A top govt official, however, told Moneycontrol that the decision to purchase such assets from NBFCs rests with the respective bank boards.
More public sector banks could take up assets in non-banking finance companies (NBFCs) as an "opportunistic" step in the sector, senior government officials said on October 11.
"Many banks are looking at taking up assets of NBFCs," said a top government official.
He said that banks have realised that there is "opportunity" in taking these "secured assets".
Country's largest public sector bank, State Bank of India, said on October 10 that it would do additional portfolio purchases in the range of Rs 20,000 - Rs 30,000 crore.
"The bank had initially planned for a growth of Rs 15,000 crore through portfolio purchase during the current year which is now being enhanced," SBI said in a statement.
Portfolio purchase from NBFCs is, generally, a route for banks to meet its regulatory requirement for priority sector lending. NBFCs, on the other hand, find easy buyers for such sell-offs when they are looking at selling their assets after holding them for a long time.
Another official, however, told Moneycontrol that the decision to purchase such assets from NBFCs rests with the respective bank boards.
"SBI was interested (in asset portfolio purchase)... Some of the other banks are also interested... Ultimately, it is up to them to take the decision," he said adding that banks are only "taking back" what was taken away from them by NBFCs.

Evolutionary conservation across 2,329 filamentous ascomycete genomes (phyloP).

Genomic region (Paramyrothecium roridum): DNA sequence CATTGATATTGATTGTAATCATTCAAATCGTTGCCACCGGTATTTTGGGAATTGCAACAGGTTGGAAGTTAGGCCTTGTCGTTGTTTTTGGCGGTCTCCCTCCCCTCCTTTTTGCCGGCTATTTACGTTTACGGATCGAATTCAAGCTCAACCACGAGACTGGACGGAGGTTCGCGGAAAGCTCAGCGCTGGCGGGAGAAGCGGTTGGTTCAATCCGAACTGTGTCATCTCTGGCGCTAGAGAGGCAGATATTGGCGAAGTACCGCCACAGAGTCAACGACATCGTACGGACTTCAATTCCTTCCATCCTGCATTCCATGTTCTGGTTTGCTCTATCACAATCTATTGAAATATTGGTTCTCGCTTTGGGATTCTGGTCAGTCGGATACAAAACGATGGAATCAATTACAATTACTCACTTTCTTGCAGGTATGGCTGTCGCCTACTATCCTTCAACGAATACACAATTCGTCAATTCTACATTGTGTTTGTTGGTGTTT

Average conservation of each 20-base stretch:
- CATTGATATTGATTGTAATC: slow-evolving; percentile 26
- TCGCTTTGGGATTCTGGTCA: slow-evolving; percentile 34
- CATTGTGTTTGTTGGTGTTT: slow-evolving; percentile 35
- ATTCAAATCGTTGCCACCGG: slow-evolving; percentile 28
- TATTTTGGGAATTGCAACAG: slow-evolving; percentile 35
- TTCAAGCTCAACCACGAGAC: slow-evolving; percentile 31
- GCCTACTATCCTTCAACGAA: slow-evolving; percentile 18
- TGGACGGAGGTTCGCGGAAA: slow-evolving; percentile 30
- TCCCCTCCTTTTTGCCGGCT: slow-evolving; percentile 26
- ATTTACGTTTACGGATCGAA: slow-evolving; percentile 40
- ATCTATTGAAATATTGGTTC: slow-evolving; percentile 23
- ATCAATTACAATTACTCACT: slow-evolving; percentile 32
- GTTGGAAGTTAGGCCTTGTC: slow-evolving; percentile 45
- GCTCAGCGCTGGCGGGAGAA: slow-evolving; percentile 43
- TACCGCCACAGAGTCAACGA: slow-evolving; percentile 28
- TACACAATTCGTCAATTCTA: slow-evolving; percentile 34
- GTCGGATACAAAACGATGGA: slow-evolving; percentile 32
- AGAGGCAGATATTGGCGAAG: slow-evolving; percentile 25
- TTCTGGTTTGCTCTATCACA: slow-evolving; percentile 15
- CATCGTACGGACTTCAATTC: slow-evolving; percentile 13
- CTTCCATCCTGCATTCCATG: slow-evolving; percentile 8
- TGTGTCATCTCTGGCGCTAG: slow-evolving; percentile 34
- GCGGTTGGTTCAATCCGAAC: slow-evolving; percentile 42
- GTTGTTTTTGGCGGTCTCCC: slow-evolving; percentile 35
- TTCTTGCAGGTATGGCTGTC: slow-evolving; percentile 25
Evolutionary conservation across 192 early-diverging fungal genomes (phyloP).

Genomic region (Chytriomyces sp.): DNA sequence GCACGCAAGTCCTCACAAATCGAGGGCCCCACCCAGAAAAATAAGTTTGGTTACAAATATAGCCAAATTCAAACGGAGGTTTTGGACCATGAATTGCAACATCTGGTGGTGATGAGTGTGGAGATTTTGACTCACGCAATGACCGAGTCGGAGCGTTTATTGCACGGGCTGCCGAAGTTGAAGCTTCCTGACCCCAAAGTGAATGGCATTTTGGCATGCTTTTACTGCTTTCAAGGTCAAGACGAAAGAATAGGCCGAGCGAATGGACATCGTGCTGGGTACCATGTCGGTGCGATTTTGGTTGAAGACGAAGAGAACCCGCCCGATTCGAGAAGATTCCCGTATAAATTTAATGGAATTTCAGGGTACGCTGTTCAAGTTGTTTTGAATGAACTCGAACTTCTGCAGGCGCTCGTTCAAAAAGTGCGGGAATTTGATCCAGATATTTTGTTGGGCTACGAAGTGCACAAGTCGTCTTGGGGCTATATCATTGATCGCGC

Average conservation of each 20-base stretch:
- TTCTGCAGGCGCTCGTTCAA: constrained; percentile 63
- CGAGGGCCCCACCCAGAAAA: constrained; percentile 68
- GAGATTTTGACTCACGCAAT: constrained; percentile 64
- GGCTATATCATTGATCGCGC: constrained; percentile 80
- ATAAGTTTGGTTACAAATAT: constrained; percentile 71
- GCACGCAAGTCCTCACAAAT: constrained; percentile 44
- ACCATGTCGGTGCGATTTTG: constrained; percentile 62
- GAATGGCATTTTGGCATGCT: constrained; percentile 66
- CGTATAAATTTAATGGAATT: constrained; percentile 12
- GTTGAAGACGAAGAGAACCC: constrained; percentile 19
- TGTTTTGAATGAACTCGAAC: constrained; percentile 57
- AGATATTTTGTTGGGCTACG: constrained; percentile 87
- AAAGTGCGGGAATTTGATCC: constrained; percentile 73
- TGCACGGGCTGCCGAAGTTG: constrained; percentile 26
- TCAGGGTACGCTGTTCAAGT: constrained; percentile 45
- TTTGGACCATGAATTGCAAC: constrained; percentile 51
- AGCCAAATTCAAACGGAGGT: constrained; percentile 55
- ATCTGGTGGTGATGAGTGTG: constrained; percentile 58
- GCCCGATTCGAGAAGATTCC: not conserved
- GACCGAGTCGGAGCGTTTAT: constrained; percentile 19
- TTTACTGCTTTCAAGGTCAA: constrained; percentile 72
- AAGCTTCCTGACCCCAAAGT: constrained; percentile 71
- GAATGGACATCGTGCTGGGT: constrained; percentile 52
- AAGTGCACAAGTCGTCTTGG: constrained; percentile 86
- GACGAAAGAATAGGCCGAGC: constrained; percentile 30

"Remember, until last year, credit books for NBFCs were rising and reversing for banks... So what they are doing now is only taking back that credit share," he said.
In FY18, while loan books of NBFCs grew 21.2 percent, bank loans grew 10.3 percent.
According to a Credit Suisse note, 41 percent of borrowings of NBFCs are maturing in the next six months and "any liquidity pressures will only add to the refinancing risk of these instruments".
Government, however, considers that such steps from banks will help ward off fears of impending liquidity crunch in the sector. Alarm bells rang after one of the NBFCs, Infrastructure Leasing and Financial Services (IL&FS), defaulted on multiple debt obligations.
"Indian banks have starting taking over some of the assets of NBFCs... So, we are hoping there won't be any liquidity crunch now. NBFCs are better off now," the official said. "".
According to government sources, Centre is optimistic about NBFCs after it took "timely action" by putting in place new board for IL&FS.
"The government took the right step and has appointed the right board which has taken full charge," sources said.
On October 1, government superseded the board of IL&FS and appointed a six-member board with Uday Kotak as the non-executive chairman.The other members on the IL&FS board are former Executive Vice Chairman of Tech Mahindra Vineet Nayyar, former Sebi Chairman G N Bajpai, ICICI Bank Non-Executive Chairperson GC Chaturvedi, and IAS officer Malini Shankar, and retired bureaucrat Nand Kishore.